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Kiez: Small Islands in the Big City

Restaurant in Graefestraße

Restaurant in Graefestraße, the namesake street of the popular Graefekiez in Berlin-Kreuzberg.

The Berlin Kiez is a lifestyle. Every Berliner lives in their own Kiez and - so the cliché goes - never goes anywhere else again. But what exactly is a Kiez? Where does that word come from? And what kind of Kiez are there in Berlin? A short introduction for new Berliners and visitors.

Of course, every Berliner lives in Berlin, in a certain district, and in a certain part of the city. But what really counts is the neighborhood: the Kiez. It creates identity and gives its inhabitants a feeling of belonging and a home amidst the vastness and anonymity of the big city. Some neighborhoods (Kieze) have no name while others have made it into the Berlin travel guides of the world. But why do we even say Kiez?

Definition and famous Kieze

According to Wikipedia, the term "Kiez" describes an island-like living area of a manageable size. Although there are well-known and historical Kieze such as the Simon-Dach-Kiez in Friedrichshain, the Richardkiez in Neukölln, or the Wrangelkiez in Kreuzberg, every Berliner has their very own Kiez and can decide for themselves where its starts and ends.

In contrast to today, 600 years ago very few people wanted to live in a Kiez. In the Middle Ages, "Kietze" were mostly Slavic inhabited fishing settlements in northeastern Germany. The word probably comes from the Slavic "chyza", meaning hut or house. About three hundred years later, neighbourhoods where prostitution was particularly common were called "Kieze". In modern-day Hamburg, people still go "to the Kiez" when they visit the red light district of the Reeperbahn. In the Berlin of the 1930s, the name "Kiez" referred to communist districts.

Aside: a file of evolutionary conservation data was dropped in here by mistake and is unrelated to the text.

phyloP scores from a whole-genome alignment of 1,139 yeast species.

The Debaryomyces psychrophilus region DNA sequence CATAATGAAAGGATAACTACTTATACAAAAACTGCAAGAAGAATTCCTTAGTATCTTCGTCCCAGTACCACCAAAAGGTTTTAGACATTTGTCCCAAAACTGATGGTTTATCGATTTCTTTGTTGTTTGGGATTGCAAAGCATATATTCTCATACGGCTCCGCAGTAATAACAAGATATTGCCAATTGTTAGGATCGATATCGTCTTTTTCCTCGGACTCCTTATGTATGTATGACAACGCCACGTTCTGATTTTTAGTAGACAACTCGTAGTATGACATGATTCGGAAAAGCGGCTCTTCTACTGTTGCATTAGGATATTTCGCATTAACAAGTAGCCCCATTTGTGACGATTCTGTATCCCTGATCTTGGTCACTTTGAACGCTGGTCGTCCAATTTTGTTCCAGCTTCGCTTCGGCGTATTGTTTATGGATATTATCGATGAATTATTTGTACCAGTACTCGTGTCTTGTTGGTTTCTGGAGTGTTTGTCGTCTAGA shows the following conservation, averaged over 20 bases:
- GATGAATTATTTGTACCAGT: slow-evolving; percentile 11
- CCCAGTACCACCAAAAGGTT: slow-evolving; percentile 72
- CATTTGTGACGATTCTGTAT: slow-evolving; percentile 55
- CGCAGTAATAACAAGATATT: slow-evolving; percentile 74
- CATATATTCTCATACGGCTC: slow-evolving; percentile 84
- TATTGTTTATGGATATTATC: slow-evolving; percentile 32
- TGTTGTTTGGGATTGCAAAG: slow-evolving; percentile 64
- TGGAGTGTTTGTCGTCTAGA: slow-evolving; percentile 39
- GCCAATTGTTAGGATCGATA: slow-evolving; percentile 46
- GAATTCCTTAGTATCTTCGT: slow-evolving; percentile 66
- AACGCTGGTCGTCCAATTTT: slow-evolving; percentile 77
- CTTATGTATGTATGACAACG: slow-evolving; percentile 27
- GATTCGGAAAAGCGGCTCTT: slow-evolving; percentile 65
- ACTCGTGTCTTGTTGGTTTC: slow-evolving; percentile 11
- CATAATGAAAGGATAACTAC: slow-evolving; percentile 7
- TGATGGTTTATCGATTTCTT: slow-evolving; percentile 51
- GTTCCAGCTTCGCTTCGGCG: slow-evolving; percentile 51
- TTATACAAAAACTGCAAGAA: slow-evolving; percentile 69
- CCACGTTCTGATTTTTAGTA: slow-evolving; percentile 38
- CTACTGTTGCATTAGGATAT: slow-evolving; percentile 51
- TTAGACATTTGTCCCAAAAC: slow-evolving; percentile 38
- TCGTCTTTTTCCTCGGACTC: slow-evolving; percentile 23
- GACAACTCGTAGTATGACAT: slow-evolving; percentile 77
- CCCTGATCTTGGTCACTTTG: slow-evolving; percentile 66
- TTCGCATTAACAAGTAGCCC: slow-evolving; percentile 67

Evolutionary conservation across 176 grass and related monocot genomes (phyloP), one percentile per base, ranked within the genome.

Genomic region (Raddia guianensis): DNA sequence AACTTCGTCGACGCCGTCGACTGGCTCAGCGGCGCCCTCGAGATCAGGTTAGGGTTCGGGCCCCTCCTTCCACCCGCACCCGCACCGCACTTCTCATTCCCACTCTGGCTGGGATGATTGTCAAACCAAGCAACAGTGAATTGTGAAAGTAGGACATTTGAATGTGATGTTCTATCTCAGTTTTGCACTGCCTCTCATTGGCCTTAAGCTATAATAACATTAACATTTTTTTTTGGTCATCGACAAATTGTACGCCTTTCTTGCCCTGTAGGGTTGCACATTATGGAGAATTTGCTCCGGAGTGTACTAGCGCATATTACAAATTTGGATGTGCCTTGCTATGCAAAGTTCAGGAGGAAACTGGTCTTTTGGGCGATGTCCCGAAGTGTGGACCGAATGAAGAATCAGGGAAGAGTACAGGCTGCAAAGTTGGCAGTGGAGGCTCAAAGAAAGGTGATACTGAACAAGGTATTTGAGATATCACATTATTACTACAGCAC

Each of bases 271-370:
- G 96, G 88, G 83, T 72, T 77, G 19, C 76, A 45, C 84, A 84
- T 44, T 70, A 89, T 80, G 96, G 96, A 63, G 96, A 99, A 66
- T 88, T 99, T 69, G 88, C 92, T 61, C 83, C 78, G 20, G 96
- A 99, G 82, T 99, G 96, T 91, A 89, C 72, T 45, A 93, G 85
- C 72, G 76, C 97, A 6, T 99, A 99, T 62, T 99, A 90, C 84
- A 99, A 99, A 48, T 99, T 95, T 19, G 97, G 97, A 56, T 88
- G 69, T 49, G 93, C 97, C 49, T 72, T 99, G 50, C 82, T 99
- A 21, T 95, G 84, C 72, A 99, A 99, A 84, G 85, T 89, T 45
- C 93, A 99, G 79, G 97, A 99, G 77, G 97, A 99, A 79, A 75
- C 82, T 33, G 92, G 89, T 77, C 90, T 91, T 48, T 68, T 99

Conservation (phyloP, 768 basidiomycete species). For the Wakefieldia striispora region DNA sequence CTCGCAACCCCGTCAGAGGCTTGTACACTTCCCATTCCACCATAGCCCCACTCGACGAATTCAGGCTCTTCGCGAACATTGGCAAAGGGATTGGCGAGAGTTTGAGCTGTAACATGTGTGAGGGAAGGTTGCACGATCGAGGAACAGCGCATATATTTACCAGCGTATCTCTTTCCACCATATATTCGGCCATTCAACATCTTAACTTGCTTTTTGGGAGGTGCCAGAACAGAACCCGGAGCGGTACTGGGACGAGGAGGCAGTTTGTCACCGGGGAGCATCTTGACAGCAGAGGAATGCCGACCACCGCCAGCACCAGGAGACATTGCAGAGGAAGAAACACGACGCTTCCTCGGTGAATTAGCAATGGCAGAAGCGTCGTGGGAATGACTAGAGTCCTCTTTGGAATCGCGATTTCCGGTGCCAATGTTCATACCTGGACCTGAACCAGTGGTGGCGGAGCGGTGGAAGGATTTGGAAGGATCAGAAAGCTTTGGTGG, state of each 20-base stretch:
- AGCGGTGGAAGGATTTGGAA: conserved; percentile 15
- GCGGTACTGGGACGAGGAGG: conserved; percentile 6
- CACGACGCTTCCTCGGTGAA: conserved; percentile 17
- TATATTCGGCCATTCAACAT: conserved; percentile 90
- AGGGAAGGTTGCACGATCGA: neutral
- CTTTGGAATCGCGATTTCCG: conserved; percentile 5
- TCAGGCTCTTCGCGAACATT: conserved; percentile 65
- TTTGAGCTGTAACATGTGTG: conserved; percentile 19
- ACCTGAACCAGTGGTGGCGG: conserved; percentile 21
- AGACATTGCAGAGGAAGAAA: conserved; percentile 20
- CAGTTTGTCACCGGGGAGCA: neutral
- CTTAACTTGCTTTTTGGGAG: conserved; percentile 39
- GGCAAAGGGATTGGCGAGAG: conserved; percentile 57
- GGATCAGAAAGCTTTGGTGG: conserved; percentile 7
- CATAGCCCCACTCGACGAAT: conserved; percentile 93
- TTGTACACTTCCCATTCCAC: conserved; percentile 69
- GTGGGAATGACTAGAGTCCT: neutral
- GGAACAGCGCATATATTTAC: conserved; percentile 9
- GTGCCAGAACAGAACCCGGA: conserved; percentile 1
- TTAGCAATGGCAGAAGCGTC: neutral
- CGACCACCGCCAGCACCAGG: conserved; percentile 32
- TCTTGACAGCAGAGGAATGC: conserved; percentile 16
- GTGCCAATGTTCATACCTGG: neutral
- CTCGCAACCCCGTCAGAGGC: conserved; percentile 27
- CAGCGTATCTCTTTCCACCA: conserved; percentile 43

The Kiez as a status symbol

Today, Berlin is a mixture of all of the things mentioned above and so much more: every street is open for everything. Maybe that's the reason why every district of Berlin can now be called a Kiez. However, researchers from Humboldt University have found out that the real estate and tourism industries in particular have shaped the term "Kiez" after the German reunification. Tourists wanted to get to know the most trendy neighborhoods of the city while real estate agents presented numerous areas as historical Kieze to new Berliners.

These days, newcomers to Berlin often feel and affinity to a certain Kiez and buy or rent there as a sort of status symbol. In fact, real estate agents were the ones who established some neighbourhoods as Kieze in the first place, making these areas more attractive and profitable for those in search of "authenticity". Thus, the Kiez transformed from a fishermen's settlement in northeastern Germany into a marketing tool in the process of gentrification in Berlin. For most people, however, Kiez still means first and foremost: home.

Source: BerlinOnline/Hanne Bohmhammel/Wikipedia

Last edited: 21 January 2022